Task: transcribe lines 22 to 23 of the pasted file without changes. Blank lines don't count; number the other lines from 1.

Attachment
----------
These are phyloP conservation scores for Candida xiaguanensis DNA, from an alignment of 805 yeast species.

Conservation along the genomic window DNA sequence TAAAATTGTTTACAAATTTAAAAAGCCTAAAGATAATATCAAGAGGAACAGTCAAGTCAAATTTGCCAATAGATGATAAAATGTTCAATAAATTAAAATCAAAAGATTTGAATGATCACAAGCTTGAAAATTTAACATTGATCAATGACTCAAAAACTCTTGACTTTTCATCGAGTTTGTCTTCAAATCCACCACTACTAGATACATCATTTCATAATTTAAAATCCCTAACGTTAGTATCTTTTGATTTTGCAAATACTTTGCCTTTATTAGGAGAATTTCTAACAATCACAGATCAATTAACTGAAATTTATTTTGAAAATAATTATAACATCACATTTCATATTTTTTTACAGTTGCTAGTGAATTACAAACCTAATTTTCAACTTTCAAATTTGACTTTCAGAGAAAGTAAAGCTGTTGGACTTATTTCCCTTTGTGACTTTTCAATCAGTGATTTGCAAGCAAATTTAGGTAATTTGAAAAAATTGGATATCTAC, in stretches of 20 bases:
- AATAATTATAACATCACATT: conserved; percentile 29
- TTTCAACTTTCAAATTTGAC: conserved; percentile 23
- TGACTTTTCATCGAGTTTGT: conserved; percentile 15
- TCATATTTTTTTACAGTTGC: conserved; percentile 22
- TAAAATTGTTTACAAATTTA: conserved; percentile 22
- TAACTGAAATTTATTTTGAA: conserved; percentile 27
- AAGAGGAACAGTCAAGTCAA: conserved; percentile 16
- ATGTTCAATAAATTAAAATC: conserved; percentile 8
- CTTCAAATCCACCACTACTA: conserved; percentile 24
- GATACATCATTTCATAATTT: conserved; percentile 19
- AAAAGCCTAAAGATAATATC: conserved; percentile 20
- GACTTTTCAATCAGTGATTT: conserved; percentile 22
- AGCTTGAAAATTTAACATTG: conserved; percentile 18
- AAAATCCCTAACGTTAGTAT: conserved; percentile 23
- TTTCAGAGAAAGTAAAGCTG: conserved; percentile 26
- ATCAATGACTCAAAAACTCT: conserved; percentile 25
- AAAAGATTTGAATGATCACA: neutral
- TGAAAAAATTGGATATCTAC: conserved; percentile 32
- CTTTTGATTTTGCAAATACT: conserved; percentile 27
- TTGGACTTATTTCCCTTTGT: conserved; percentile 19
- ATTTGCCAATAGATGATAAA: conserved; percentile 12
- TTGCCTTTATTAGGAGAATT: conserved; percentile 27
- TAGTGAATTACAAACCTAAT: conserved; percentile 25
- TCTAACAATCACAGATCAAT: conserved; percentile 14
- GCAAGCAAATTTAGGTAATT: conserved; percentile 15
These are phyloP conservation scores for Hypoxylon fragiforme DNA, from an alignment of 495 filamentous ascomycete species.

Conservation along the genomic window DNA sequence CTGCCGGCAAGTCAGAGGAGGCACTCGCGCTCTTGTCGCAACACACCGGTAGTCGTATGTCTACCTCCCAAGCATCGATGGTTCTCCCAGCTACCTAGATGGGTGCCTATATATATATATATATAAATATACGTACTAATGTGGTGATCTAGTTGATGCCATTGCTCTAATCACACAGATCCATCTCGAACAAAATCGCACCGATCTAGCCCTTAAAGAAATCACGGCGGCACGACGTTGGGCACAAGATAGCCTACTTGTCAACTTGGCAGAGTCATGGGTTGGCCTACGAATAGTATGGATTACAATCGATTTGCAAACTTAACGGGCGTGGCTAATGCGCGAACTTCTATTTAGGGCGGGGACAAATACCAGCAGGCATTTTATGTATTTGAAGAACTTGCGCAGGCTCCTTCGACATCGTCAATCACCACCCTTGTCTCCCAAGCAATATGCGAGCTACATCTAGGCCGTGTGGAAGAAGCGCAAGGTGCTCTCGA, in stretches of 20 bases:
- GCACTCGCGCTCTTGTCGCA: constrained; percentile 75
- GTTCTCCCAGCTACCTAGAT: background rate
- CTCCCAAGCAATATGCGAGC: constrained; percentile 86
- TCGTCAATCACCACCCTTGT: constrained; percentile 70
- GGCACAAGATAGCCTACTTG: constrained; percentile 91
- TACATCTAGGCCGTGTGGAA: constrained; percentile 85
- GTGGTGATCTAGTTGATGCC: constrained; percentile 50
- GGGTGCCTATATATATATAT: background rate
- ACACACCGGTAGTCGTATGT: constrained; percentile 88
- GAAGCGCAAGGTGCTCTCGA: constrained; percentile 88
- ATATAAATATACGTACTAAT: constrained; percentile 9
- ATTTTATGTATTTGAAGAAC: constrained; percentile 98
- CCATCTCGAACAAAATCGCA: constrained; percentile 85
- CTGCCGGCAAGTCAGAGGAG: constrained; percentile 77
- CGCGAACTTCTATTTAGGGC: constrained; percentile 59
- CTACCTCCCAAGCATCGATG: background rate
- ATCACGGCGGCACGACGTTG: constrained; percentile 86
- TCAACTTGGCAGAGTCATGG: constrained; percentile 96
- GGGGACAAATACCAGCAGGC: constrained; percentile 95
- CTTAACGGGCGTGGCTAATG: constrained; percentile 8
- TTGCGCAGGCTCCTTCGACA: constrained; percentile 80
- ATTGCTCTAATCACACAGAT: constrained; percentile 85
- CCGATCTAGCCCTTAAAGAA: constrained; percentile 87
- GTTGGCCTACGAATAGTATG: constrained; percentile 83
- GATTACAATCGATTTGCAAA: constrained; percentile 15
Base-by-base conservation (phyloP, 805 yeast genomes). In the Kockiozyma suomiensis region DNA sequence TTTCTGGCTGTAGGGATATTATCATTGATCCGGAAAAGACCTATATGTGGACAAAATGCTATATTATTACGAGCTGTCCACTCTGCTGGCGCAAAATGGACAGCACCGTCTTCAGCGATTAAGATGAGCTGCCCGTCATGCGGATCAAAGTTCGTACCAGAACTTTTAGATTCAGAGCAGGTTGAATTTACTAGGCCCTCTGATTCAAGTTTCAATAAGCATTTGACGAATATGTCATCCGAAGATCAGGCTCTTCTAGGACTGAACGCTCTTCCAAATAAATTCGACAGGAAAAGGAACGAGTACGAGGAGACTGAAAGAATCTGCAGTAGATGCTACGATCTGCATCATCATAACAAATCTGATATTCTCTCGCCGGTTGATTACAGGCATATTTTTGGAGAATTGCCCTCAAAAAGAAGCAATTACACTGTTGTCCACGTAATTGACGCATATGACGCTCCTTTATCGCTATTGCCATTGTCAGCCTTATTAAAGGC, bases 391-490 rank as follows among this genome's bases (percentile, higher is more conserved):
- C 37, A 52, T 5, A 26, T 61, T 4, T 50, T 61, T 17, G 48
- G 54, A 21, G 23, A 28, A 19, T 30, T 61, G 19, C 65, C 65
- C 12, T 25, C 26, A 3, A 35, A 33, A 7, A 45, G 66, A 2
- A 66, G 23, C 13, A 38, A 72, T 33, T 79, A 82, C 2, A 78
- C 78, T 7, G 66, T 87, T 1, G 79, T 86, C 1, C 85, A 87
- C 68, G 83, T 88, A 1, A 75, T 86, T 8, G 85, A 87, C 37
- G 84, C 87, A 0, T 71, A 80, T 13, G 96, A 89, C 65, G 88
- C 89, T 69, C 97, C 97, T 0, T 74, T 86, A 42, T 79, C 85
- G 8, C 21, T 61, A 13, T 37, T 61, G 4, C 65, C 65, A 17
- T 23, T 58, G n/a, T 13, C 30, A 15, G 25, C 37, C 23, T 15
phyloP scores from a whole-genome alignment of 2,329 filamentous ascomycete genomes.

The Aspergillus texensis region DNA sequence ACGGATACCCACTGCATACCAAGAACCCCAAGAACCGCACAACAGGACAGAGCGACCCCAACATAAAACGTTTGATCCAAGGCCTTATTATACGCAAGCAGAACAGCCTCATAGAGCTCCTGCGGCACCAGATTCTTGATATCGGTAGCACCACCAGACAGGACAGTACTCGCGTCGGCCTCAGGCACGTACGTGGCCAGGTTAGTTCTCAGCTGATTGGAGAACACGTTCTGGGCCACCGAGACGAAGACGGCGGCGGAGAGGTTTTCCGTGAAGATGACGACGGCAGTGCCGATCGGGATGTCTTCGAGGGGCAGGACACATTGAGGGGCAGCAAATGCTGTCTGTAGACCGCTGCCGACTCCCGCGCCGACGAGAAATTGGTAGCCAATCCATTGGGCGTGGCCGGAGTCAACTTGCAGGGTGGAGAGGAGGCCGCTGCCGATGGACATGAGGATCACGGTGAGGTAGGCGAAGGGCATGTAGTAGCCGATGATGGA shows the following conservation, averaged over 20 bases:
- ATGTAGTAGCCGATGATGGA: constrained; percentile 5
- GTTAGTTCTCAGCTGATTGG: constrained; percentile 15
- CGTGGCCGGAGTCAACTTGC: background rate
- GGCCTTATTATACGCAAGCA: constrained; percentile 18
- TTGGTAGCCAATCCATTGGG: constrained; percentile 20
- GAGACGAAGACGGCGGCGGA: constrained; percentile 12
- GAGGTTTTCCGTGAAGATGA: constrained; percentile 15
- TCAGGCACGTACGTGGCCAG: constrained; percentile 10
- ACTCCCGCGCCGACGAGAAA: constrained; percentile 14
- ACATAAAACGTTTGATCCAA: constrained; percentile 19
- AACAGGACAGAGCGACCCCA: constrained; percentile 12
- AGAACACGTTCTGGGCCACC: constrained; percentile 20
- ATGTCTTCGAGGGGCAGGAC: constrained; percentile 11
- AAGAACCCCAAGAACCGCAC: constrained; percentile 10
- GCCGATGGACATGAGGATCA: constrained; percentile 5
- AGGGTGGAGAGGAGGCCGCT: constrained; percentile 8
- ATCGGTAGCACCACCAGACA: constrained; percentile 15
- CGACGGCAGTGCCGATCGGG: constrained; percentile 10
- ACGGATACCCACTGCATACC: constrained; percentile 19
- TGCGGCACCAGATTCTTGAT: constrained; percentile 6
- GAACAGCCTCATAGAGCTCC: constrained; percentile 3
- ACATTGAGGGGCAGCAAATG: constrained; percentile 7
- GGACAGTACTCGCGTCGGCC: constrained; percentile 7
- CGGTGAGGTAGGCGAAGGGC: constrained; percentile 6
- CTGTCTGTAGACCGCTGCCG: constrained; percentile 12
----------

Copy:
- TTGGACTTATTTCCCTTTGT: conserved; percentile 19
- ATTTGCCAATAGATGATAAA: conserved; percentile 12